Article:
Recover INBOX file 97GB

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John2019
Posts: 2
Joined: Tue Mar 24, 2020 9:55 pm

Recover INBOX file 97GB

Post by John2019 » Tue Mar 24, 2020 10:37 pm

Hello i'm trying to recover my Email INBOX file from Thunderbird Mail from my Mechanical Hard drive.

System:
ThinkPad T480
HDD: 2TB Western Digital - NTFS
Windows 10
R-Studio 8.12.175721 Personal Edition
File: INBOX

The file was overwritten with an empty file when i did some changes on my email account. Once i realized this i immediately stopped using the Software and started R-studio trying to recover it. R-studio is showing the deleted file but when i try recovery the file is only 4KB not the whole 97GB.
Is there any way to try recovering the whole 97GB file since it should be still in the same location just some parts might be corrupted. Since it's email and mostly text it should not be so critical it there is some file corruption since it should only mean to lose some mails.

I attached some pictures to explain what i mean

Thanks for your help
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Alt
Site Moderator
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Joined: Tue Nov 11, 2008 2:13 pm
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Re: Recover INBOX file 97GB

Post by Alt » Thu Mar 26, 2020 5:26 pm

Overwritten files are usually hard to recover.
Try to recover only the overwritten file and check the result.

John2019
Posts: 2
Joined: Tue Mar 24, 2020 9:55 pm

Re: Recover INBOX file 97GB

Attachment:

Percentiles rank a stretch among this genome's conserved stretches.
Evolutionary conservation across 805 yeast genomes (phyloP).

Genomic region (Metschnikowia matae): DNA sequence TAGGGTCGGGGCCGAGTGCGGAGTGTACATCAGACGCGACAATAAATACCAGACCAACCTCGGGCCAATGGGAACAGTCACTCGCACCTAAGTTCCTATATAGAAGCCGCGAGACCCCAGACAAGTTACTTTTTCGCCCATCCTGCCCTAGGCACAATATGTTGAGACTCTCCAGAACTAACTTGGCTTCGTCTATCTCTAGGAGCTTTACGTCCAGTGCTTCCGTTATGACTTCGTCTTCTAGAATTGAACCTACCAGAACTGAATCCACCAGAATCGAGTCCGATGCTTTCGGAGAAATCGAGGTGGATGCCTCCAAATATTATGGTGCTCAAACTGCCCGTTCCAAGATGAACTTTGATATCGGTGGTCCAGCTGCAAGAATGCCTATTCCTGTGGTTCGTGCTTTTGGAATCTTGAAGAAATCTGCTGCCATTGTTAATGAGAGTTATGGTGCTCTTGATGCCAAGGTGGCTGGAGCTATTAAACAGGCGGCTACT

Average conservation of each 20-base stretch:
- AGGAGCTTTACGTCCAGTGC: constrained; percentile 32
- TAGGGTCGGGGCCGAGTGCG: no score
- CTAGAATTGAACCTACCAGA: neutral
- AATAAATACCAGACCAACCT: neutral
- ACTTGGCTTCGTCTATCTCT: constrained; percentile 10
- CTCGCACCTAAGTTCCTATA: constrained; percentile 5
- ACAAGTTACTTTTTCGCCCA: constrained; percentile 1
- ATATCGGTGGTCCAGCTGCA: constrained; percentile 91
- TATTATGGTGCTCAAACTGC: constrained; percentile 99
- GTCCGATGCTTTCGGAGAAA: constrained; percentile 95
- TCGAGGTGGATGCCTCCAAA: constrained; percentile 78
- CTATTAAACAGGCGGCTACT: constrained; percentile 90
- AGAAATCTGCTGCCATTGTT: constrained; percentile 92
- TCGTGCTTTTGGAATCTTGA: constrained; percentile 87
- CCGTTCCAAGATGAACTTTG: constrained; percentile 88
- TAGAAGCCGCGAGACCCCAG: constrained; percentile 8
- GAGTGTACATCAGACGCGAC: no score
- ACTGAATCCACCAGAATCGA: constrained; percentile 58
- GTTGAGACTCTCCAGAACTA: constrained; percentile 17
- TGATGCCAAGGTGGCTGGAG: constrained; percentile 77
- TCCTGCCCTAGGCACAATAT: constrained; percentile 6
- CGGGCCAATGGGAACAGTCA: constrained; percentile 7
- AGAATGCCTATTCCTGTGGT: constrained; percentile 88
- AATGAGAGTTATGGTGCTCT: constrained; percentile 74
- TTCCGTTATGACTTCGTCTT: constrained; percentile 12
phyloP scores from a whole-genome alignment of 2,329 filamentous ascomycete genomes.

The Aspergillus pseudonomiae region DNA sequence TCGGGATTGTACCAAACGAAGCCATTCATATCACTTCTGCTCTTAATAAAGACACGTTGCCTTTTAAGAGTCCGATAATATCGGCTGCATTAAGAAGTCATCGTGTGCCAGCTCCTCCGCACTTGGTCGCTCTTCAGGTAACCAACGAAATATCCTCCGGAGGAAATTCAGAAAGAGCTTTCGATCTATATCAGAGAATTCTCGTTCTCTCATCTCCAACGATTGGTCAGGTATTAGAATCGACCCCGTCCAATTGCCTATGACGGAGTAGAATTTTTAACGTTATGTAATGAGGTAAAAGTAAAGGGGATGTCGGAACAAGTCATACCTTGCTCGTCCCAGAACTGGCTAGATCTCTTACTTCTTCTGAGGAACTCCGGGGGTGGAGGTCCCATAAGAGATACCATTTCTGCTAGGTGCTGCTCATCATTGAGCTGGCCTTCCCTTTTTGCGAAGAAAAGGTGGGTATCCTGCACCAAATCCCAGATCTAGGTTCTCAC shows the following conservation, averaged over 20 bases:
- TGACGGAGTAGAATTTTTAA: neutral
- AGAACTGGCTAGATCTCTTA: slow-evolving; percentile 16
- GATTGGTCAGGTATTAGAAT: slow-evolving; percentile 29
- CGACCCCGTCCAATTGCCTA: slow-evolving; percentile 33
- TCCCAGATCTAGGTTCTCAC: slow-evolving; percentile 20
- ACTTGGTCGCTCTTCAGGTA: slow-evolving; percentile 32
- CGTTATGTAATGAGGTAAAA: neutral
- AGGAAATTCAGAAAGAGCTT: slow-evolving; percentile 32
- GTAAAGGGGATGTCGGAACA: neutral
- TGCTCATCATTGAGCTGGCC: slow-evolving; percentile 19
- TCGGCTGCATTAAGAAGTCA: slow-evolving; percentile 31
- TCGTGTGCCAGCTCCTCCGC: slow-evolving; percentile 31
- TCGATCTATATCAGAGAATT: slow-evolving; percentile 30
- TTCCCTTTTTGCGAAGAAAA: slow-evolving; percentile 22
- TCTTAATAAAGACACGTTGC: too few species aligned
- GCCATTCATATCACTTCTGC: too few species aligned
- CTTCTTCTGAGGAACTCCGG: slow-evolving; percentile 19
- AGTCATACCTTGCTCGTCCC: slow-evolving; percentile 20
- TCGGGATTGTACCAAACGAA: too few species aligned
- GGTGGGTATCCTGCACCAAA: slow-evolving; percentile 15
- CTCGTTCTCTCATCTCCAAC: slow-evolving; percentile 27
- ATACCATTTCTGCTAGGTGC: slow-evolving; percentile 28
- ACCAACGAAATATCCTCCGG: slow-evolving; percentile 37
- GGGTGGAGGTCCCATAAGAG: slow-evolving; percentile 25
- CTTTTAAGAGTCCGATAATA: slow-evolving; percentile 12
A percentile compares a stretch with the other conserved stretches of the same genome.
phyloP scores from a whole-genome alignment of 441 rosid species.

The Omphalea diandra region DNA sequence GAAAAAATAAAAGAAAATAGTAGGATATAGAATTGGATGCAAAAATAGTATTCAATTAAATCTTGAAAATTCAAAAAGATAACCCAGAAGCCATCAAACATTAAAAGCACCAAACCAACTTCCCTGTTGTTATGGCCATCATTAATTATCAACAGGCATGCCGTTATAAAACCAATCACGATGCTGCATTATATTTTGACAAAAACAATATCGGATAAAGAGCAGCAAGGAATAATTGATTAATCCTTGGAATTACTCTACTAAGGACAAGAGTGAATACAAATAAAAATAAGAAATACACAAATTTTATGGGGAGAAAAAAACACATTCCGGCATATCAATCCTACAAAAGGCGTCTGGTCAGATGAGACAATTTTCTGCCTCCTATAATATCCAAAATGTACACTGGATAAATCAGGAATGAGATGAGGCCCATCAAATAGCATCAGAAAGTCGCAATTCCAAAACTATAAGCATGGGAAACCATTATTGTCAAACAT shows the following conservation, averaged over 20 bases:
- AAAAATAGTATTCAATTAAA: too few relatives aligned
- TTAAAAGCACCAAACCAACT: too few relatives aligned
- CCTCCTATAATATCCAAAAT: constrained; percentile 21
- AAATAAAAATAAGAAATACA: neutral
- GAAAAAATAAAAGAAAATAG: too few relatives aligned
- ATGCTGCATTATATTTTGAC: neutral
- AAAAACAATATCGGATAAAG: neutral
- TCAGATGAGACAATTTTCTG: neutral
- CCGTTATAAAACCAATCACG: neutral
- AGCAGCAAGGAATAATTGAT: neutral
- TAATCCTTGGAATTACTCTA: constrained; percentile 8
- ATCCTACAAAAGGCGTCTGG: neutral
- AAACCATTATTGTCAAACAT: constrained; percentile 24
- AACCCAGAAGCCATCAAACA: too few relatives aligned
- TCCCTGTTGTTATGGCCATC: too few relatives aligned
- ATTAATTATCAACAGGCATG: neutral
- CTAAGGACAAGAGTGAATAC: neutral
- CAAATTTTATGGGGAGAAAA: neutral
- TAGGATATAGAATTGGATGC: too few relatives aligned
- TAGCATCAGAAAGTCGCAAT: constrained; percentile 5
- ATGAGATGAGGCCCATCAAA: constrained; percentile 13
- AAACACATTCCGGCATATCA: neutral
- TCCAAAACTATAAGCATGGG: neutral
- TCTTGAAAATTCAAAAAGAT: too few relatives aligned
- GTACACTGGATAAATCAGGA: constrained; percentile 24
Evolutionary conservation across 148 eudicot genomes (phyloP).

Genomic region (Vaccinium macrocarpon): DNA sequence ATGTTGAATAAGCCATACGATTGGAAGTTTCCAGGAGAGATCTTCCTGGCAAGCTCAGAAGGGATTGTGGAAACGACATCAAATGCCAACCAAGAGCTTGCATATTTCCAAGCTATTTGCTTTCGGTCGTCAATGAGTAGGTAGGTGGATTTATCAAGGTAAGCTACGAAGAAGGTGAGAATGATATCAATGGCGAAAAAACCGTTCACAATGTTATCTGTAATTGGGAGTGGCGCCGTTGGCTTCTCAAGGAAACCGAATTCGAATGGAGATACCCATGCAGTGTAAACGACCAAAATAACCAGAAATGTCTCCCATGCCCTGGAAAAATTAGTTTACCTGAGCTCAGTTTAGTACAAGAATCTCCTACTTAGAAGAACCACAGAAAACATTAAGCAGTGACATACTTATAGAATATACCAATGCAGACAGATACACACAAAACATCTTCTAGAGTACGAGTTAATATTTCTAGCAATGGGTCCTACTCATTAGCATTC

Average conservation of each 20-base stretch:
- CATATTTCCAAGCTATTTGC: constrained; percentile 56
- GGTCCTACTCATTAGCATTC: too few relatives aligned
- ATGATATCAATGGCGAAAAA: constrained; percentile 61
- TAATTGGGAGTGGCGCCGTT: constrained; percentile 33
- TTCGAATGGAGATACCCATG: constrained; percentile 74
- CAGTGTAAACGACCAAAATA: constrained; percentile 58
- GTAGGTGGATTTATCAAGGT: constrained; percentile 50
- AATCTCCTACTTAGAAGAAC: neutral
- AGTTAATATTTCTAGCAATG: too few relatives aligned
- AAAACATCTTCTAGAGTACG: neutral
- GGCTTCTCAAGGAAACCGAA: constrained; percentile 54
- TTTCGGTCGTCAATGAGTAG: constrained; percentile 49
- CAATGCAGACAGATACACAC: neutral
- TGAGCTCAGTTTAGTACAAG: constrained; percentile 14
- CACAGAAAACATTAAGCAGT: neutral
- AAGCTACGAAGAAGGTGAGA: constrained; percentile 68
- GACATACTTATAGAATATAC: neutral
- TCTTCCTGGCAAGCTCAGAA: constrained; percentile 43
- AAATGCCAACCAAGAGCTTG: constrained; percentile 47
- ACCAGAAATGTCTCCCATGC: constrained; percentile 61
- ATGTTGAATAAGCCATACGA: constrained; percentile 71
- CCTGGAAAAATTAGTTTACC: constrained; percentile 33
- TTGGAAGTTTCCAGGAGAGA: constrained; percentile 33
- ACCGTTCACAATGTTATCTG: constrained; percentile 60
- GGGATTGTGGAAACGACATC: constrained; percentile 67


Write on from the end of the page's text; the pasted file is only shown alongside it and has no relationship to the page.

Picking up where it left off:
Post by John2019 » Mon Mar 30, 2020 1:45 am

Hi Alt,

and thanks for your reply i tried to recover only this file alone with the same result then the recovered file is only 4kb in size. I was wondering if r-studio can behave similar to dd under linux and just try to byte copy the whole block since the file might be consecutive. I really can not understand how writing a 0KB file over a 97GB one can destroy the entire structure since the data should be still in the same location.

How to get some additional ideas.

Thanks

Data-Medics
Posts: 198
Joined: Tue Oct 20, 2015 10:13 am
Location: Providence, RI USA
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Re: Recover INBOX file 97GB

Post by Data-Medics » Tue Mar 31, 2020 10:28 am

If you check just the damaged file, not the other files, you should get a file saved that is that 97Gb.

If only a small amount of it was overwritten you might then have some success using this method: https://www.easeus.com/file-recovery/re ... ils.html#4

(Ignore that fact it's on Easeus website, I'm not recommending you try their software, it won't help. But, the directions of how to use Thunderbird to scan for lost emails in the inbox file is good)

abolibibelot
Posts: 38
Joined: Sun Jan 31, 2016 5:45 pm
Location: France

Re: Recover INBOX file 97GB

Post by abolibibelot » Tue Jun 02, 2020 7:12 pm

First, 97GB seems HUGE for an e-mail database. You should sort messages by year and/or category. Second, an e-mail database is not just a blob of “mostly text”, it has a distinct structure, if key components of that structure have been corrupted it may no longer be properly recognized by the software accessing it, Thunderbird in this case. I don't know specifically how robust the file format used by Thunderbird is, but generally speaking, for any type of remotely complex file, if the header has been overwritten it does not sound good. Third, a large database file which is regularly modified will almost certainly be fragmented, possibly massively fragmented (hundreds or thousands of fragments all over the place). In which case the odds of successful recovery by means of raw file carving are very low. Fourth, something as important as an e-mail database should be backed up at least weekly if not daily.